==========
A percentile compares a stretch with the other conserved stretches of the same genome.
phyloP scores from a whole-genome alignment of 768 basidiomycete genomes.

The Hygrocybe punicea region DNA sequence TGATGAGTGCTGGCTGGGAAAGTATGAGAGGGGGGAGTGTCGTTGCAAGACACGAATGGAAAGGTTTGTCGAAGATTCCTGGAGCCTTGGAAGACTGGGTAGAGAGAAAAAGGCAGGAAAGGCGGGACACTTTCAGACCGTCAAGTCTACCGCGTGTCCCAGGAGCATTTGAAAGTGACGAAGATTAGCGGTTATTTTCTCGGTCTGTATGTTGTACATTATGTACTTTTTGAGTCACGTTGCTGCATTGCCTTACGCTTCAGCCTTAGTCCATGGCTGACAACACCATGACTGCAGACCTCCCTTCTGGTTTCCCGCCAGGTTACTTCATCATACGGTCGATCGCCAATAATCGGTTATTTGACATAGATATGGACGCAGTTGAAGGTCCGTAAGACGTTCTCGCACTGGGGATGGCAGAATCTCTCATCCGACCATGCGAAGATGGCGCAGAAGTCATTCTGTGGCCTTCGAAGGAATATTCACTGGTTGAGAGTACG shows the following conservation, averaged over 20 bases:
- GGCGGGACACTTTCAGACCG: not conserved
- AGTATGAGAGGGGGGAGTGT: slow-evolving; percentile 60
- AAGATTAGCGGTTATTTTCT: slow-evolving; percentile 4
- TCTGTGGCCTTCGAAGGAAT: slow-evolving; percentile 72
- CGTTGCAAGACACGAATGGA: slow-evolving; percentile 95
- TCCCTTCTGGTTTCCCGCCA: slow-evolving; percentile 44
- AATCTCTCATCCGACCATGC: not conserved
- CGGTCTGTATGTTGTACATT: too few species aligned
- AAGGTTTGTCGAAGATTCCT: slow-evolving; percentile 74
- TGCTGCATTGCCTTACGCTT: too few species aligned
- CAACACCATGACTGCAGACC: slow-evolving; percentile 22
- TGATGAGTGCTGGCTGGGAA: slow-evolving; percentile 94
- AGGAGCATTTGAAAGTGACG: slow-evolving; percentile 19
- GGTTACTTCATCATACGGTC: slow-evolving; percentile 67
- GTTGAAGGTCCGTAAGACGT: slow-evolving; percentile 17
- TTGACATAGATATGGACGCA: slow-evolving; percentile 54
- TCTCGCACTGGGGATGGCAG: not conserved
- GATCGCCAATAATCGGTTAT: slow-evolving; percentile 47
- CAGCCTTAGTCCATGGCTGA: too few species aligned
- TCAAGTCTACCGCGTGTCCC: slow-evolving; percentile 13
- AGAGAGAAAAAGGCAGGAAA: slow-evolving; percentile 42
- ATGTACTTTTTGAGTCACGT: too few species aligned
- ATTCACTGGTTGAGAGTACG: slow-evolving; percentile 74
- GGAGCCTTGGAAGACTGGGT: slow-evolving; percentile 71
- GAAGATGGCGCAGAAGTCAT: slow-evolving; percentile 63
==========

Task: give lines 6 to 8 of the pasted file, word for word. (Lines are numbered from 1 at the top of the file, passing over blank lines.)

- AAGATTAGCGGTTATTTTCT: slow-evolving; percentile 4
- TCTGTGGCCTTCGAAGGAAT: slow-evolving; percentile 72
- CGTTGCAAGACACGAATGGA: slow-evolving; percentile 95